My dear Theo,
I’m very busy working on the series of heads of the people1 that I’ve resolved to make.
I enclose herewith another scratch of the last one2 — I usually just scribble them from memory on a scrap of paper in the evening, hence this one.
I may perhaps do them in watercolour too, later on. But paint them first.
Now listen — do you remember that right at the very beginning I always spoke to you3 of my great respect and sympathy for the work of père Degroux? I think about him more than ever these days. One mustn’t look at his few history pieces — although they’re fine, too — nor in the first place at a few paintings that are in the sentiment of the writer Conscience, for instance. But one must see his Saying grace, The pilgrimage, The paupers’ pew and, above all, above all, the simple Brabant types.4  1v:2
Degroux is as little appreciated as Thijs Maris, for instance. He’s different, however — but — they have this in common, that they met with fierce opposition.
Now — in this age — whether the public is wiser — I don’t know — but I do know this — that it’s absolutely not superfluous to be serious in what one wants and what one does.
And at this moment I could name you several new names of people who are hammering again on the same old anvil on which Degroux hammered.
If Degroux — at that time — had chosen to dress his Brabant characters in medieval costumes, he would have run parallel to Leys, not just as regards genius but perhaps also — fortune. However, he didn’t do that and now — years later — people have noticeably changed their minds about the medieval — although Leys will always be Leys and Thijs Maris, Thijs Maris — and Victor Hugo’s Notre-Dame — Notre-Dame.5  1v:3
But — realism — not wanted then — is now — demanded — and — there’s more need of it than ever. For that realism that has character and a sincere sentiment. I want to tell you this, that as for me, I’ll try to steer a straight course — and will paint — the dead simple, most everyday things.
How, for God’s sake, is it possible that you don’t seem to be able or willing to understand that, by setting up my studio here and keeping it on for the time being, I’ve made it possible for me to have enough money for painting — and that if I had acted differently, no good would have come of it either for me or for others?
Had I not done that, I would have had to muddle along for perhaps another 3 years before I had finally swallowed the bitter pill of colour and tone, also simply because of the expense.
It’s now just a year since I arrived here, driven by necessity.6 I’m certainly not at home for my pleasure — but for my painting — and, this being so, I think it very wrong of you that you should deprive me of an opportunity if I were to leave here  1r:4 now — before ever I have something new. I have to be here for a time for my painting — then — as soon as I’ve conquered that more definitely, I’ll be happy to go anywhere I can earn the same as I now have here.
But I don’t need or deserve to go backwards — nor do I have the slightest desire to — you see? And to seek to be rid of you — I’ve never done that, but where you have only too plainly let me see how little chance there was that we’d actually do business together — I accept it for the future, that’s true. Know this once and for all, when I ask you for money, I don’t ask it for nothing — you can have the work I make with it in return, and if I’m in arrears with it now — I’m on the right road even to get ahead of it.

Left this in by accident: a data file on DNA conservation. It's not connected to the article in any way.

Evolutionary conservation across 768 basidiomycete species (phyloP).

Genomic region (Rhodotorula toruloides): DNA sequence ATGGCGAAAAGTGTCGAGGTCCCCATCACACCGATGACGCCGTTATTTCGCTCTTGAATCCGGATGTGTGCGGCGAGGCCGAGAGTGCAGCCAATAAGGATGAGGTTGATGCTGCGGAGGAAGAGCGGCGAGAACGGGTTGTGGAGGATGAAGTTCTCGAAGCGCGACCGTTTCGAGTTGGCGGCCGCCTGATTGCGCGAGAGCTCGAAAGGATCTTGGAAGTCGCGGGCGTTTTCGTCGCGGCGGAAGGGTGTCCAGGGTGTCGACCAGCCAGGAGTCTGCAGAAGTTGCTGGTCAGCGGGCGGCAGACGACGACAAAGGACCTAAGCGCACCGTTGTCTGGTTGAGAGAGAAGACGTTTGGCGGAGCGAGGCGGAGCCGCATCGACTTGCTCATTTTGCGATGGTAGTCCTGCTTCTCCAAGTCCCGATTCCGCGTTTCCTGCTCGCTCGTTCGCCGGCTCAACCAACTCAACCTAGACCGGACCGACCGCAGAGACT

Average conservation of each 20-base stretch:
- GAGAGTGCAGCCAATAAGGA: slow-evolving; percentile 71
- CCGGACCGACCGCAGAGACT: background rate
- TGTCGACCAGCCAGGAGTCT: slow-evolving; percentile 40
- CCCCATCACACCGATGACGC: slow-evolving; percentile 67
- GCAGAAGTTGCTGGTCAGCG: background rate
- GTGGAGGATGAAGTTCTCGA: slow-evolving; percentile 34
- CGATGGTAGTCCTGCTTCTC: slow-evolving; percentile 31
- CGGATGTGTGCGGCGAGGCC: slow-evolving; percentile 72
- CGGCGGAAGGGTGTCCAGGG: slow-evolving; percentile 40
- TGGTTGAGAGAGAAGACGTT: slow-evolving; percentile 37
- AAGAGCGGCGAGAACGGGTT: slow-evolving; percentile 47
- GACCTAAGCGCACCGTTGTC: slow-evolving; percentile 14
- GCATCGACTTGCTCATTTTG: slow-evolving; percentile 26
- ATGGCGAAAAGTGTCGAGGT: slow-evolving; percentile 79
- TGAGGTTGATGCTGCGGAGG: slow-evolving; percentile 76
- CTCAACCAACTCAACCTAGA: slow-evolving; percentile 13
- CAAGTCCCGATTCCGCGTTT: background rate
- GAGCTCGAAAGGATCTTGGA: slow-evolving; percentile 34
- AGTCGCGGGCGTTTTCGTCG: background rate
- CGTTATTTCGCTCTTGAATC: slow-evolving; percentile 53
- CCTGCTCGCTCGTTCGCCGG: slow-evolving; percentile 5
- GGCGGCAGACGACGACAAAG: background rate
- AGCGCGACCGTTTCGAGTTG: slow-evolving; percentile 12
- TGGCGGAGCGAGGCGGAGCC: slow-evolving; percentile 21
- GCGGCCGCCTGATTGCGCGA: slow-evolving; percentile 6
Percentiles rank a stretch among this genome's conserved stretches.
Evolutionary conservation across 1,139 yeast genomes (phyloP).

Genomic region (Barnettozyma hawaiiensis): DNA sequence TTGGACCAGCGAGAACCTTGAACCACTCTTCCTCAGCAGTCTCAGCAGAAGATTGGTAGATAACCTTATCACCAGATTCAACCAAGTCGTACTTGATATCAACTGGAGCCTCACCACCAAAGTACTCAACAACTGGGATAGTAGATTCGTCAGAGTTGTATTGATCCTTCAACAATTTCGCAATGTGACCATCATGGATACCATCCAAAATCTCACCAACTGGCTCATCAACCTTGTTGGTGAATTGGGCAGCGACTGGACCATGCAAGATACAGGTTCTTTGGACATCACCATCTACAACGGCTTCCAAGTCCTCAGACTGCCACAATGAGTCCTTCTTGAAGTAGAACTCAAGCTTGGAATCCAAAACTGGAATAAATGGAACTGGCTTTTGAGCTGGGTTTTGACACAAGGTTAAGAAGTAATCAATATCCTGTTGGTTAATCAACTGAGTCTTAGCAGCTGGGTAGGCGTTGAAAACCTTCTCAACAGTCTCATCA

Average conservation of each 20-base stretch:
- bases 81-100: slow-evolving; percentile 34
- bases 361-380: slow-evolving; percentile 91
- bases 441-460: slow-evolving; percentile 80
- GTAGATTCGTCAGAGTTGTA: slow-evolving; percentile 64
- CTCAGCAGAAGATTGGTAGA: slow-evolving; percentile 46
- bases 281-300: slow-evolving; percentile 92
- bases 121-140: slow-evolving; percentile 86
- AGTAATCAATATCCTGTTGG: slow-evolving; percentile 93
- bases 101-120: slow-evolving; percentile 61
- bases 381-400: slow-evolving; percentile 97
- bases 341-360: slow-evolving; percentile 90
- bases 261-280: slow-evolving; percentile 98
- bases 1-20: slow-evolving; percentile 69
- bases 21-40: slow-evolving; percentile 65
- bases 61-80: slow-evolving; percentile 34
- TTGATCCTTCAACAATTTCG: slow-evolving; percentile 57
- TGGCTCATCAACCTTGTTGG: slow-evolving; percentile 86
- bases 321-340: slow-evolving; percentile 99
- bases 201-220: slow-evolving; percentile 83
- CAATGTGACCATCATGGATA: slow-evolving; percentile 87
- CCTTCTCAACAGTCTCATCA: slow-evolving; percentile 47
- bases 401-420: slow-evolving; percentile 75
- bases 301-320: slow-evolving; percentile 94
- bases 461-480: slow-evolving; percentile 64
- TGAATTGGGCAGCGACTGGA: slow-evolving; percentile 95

I write this yet again for the same reason as the previous letters — I’m stuck at the end of the month because I only have enough left to pay my model for 2 or 3 days. And I’m wretched because I’ll be stuck again for 10 days, or 12, this month.
And in the utmost seriousness, once again — can’t you find some way of helping me with 20 francs, say, to cover that little end? It’s my time that will otherwise not be sufficiently occupied that really pains me. Regards.

Yours truly,


Br. 1990: 478 | CL: 390
From: Vincent van Gogh
To: Theo van Gogh
Date: Nuenen, on or about Tuesday, 16 December 1884

1. Van Gogh borrowed this title from Hubert von Herkomer’s series ‘Heads of the people’: see letter 235, n. 37. He made numerous heads during this period; it is therefore impossible to establish precisely which one he means here.
2. See for the scratches that might possibly have been sent: letter 475, n. 1.
3. This relates to the beginning of the Hague period in early 1882.
4. See for Charles Degroux, Saying grace: letter 143, n. 16.
By Le pélèrinage (The pilgrimage) Van Gogh most probably means the large canvas De bedevaart van Sint-Guido te Anderlecht (The pilgrimage to Saint-Guidon in Anderlecht), c. 1856-1857 (Brussels, Musées Royaux des Beaux-Arts). Ill. 140 [140]. The Museum acquired this as early as 1870, whereas the two versions of the Bedevaart naar Diegem (Pilgrimage to Diegem) did not enter public collections until 1904 (the Musée de Beaux-Arts, Doornik) and 1937 (the Koninklijk Museum voor Schone Kunsten in Antwerp). See exhib. cat. Ypres 1995, pp. 110-114, cat. nos. 123, 126, 130.
In his final remark Van Gogh is referring to the characteristic types that are depicted in these works.
[140] [134]
6. Van Gogh arrived in Nuenen on 5 December 1883 (letter 409).